Delta Vows Not to Pay U.S. Duties on Bombardier’s C Series

Delta Air Lines Inc. agrees not to pay import duties on Bombardier Inc.’s high-speed aircraft, which was held over the last two weeks with 300% tariffs by the United States Department of Commerce.

It is possible Delta delays the delivery of C-series aircraft, which should begin next year, said Wednesday’s chief executive Ed Bastian. The airline is also considering “several other plans” if the preliminary functions are finalized, he said unspecified. Delta agreed last year to buy at least 75 aircraft at a list price of more than $ 5 billion. “We’re not going to pay those prices, and it’s very clear,” Bastian said during a conference call after reporting third-quarter results. “We intend to fly.”

Delta’s decision not to pay import quotas upped the ante in a Bombardier dispute in Montreal against Boeing Co. accusing its Canadian rival to sell Series C at “ridiculously low prices.” which ruled that Bombardier had sold the plane at a price below market value just after they benefited from Canadian government subsidies.

Bombardier jumped 6.8% to $ 2.35 CA closing in Toronto, the biggest gain in five months. Delta advanced less than 1% to $ 53.07.

Diplomatic tensions

The commercial drizzle has embittered diplomatic relations between the United States and two key allies. Canadian Prime Minister Justin Trudeau warned that the conflict threatened the government’s purchase of Boeing’s new military aircraft. Speaking to reporters in Washington after a meeting at the White House, he said that Trudeau said Trump Canada “vehemently” disagrees with prices.

Homework is “something we see very negatively,” Trudeau said. “I certainly mentioned that it prevented us from making military purchases at Boeing.” The US Commerce Department’s decision also sparked criticism from British PM Theresa May, who lobbied on behalf of Trump and Bombardier over 4,000 people at facilities in Northern Ireland.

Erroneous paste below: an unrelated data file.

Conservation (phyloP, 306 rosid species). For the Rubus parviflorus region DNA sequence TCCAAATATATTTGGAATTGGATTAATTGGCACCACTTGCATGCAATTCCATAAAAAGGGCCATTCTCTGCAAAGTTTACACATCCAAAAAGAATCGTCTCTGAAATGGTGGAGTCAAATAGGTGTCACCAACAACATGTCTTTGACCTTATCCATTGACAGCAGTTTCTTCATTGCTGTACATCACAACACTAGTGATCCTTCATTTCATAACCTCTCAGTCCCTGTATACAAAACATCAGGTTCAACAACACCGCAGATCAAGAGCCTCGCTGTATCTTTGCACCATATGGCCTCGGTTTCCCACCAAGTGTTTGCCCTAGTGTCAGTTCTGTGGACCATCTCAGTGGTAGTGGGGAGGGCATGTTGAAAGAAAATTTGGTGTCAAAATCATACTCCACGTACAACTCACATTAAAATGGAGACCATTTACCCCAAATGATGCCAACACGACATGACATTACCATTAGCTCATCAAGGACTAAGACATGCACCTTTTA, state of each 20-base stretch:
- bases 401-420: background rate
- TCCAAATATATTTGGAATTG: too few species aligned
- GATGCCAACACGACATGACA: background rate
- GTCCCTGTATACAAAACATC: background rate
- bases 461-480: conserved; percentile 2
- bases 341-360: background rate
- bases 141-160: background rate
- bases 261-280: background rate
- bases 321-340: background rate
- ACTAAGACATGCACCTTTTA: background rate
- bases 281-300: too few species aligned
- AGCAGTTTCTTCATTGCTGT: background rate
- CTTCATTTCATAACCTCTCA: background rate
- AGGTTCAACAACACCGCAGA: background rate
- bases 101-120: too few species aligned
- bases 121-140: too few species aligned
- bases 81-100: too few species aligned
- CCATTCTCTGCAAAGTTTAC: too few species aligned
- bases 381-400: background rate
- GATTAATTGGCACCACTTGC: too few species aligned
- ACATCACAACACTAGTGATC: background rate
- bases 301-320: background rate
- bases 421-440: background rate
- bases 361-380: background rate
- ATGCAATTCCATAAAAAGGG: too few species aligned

The US International Trade Commission could overrule customs duties, which include 220% CVE and 80% anti-dumping restrictions, if it finds that Boeing was not injured by the bomber aircraft program. This decision should be taken next year. The Commerce Department must also make a final decision in both cases.

The argument that Boeing has been harmed by the C-series is “unrealistic, a bit absurd,” Bastian said during the conference call. He added that Boeing was competing with the Bombardier aircraft offering Embraer SA Delta E190.

Possible delays

Alain Bellemare, CEO of Bombardier, C-series to contribute to a nearly 50% increase in its annual sales in 2020. The company began to increase production at its Mirabel plant, north of Montreal. sent this year

Delta, which has options to buy 50 more aircraft from the C-series is the largest buyer of the aircraft. Including Delta, Bombardier has accumulated 360 C-series firm orders and more than 400 other commitments. Any appeal from the United States runs Bombardier likely to delay the commencement of Delta deliveries, said Nick Heymann, an analyst at William Blair & Co

“Delta wants this plane, they wanted it yesterday,” Heymann said in an interview. “The next part of the process is finding out how Boeing got injured – and if this case is going to appeal, then you will have a time limit.”

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